October 2011 archive

Bags for school


Ohhhhh, this post was drafted about a month ago, but hey, better late than never.  Now that I have spent a couple of weeks sewing super cute kids stuff I feel ready to post and move on ;)  More on the cuties coming up…

The last two weeks have seen my sewing area (and life) be taken over by gift bags for the school fete (known as a kermesse here).

This year the school is having a “reduce and recycle” theme for the kermesse.  I’ve never been to the kermesse, but apparently we all buy tokens and then the kids use these to play games and then they win prizes.  The prizes are normally inside little celophane bags.  But that doesn’t really sit with the “reduce and recycle” theme.  That’s where I came into the picture…
A range of old or unused fabric was donated and I volunteered to sew the gift bags.  I aimed for 200.  I think the final count was 263.  I hope they have enough as I think I need a break until next year’s kermesse before I’m ready to make them again!
However, I did learn how to make a lot of little bags really quickly.  Normally you might want to make a dozen or so party bags, these tips will still speed you up.  Remember, it is quicker (but also boring, I’m just warning you!) to do each stage for all the bags at once, or in my case I was doing 40-60 bags at once, so cut all fabric, then iron all fabric, etc.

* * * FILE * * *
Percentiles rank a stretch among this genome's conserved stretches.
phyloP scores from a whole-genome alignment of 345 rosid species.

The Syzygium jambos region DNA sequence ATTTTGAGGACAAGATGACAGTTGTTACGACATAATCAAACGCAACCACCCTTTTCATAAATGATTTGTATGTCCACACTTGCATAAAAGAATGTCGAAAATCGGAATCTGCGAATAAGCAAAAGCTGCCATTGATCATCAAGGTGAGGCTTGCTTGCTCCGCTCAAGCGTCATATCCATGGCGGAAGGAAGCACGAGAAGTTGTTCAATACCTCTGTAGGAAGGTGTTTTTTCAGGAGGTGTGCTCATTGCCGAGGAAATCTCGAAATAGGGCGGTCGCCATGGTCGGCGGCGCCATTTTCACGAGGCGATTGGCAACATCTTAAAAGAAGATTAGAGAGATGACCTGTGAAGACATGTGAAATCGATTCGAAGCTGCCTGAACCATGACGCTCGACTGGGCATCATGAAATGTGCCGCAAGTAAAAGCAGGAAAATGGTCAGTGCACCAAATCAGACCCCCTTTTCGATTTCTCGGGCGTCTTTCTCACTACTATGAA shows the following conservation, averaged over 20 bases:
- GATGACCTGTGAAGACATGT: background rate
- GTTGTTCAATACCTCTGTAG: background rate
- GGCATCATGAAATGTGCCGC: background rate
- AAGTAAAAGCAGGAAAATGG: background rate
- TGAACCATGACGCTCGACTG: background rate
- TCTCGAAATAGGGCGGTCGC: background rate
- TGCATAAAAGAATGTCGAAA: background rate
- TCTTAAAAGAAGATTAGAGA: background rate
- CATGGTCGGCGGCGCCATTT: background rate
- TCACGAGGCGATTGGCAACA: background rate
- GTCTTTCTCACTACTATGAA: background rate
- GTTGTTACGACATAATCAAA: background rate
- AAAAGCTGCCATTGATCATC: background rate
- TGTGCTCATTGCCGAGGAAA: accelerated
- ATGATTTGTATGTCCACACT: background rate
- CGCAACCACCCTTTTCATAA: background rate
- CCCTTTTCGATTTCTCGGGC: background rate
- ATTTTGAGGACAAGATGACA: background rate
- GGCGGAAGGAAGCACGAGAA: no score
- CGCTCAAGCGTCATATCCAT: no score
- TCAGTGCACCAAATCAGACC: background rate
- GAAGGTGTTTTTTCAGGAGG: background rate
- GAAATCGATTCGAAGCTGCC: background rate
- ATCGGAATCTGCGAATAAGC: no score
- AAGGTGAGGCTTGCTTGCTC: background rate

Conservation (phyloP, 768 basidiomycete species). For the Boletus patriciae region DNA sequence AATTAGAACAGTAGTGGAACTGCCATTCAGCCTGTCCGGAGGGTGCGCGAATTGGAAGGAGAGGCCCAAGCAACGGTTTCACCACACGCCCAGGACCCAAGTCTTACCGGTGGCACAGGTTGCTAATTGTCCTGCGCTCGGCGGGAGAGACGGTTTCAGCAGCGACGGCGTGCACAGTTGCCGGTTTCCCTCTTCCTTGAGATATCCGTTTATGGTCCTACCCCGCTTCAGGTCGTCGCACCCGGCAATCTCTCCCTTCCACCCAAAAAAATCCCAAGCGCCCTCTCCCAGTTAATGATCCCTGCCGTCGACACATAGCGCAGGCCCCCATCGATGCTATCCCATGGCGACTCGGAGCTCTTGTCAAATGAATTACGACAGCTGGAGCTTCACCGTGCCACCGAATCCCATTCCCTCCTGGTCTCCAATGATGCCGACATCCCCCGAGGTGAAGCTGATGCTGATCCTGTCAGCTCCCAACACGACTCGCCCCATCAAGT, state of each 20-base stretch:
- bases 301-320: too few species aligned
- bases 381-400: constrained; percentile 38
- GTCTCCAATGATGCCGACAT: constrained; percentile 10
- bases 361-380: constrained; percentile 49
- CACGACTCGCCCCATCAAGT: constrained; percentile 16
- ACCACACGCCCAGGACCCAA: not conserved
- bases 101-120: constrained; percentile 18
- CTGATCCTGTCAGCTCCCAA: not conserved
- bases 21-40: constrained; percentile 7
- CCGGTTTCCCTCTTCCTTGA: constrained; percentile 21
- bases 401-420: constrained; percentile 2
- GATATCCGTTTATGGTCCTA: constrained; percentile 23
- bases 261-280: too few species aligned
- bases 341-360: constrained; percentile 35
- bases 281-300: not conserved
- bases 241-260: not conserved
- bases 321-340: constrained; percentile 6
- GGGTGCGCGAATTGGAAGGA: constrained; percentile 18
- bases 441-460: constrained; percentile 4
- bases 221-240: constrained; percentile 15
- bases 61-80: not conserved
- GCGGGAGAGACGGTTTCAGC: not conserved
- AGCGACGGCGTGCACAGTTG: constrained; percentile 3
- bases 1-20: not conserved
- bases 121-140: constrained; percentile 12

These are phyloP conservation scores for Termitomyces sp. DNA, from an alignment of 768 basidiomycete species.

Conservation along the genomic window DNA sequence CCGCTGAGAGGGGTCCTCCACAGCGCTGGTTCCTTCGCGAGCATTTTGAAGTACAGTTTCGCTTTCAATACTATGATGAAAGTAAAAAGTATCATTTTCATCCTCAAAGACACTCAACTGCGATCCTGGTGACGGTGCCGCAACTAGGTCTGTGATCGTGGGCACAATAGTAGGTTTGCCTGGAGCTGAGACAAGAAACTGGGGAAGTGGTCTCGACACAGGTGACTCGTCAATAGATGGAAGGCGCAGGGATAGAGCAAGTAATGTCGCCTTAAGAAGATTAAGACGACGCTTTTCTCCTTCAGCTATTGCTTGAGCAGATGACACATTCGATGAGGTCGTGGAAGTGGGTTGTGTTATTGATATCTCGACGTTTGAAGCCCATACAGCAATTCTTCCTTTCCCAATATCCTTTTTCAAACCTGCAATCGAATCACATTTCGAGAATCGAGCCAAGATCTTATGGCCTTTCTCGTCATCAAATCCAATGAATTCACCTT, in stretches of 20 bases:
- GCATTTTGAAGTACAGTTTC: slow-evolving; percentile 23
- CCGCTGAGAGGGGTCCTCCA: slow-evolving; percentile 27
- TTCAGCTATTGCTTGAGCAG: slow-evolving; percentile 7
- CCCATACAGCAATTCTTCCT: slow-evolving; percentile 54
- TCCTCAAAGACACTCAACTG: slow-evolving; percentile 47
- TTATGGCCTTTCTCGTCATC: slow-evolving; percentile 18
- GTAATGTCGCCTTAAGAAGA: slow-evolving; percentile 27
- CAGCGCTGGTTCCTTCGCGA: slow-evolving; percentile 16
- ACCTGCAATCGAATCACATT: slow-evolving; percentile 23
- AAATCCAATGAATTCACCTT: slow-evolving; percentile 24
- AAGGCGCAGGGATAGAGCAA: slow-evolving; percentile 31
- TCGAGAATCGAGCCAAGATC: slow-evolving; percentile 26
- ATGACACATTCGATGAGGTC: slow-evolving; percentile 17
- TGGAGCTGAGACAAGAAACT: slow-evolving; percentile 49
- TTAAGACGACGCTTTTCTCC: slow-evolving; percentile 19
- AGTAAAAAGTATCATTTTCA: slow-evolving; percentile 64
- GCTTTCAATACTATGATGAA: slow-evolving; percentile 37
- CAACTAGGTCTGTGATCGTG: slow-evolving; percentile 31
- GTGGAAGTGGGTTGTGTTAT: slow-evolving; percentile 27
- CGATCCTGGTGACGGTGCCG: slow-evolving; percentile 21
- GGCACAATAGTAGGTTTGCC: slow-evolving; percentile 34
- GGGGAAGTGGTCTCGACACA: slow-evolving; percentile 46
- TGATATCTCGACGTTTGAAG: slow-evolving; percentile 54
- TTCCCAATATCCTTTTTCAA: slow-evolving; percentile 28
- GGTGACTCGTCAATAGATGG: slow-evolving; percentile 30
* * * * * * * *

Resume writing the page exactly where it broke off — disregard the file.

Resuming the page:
Break your bag into steps and do each step for all of the bags at once:
Top L-R: sample size, cut & folded fabric, sewn 2 sides of bag
Bottom L-R: cord casing & side folded & ironed, casing sewn, cord inserted.

1. cut your fabric to size (make sure your finished bag can fit around the arm of your sewing machine or it will be impossible to sew the cord casing).  I was doing a little cut then ripping, then got to ripping about four layers of fabric at once.
2. iron your fabric, I recommend putting the fold to one side with the selvedge (if applicable) along the top.
3. start at the bottom corner, securing your end with a few stitches backwards and forwards, and sew almost to the top leaving about a 1″ gap, secure the end. Do not cut your thread, just pull the bag out a little and start your next one.  When you’ve done them all cut all the threads and trim the bottom corners.
4. fold the bit at the top (where you stopped sewing)back on itself and iron flat.
5. fold over the top (this will be your cord casing) and iron.
6. sew your cord casing, make sure you go over your first stitches at the end and then a few backwards stitches to secure your thread.  I found 1/2″ was the perfect size casing.  Do not cut your thread, just pull out your bag a little.  Please note that by not cutting your thread it will make securing your stitches fiddly but will save you time.  If you’re only making a few I would cut the threads to save fiddling about.

7. turn your bags inside out.
8. cut your cords, make them double the width of your bag and a bit more, say 3″.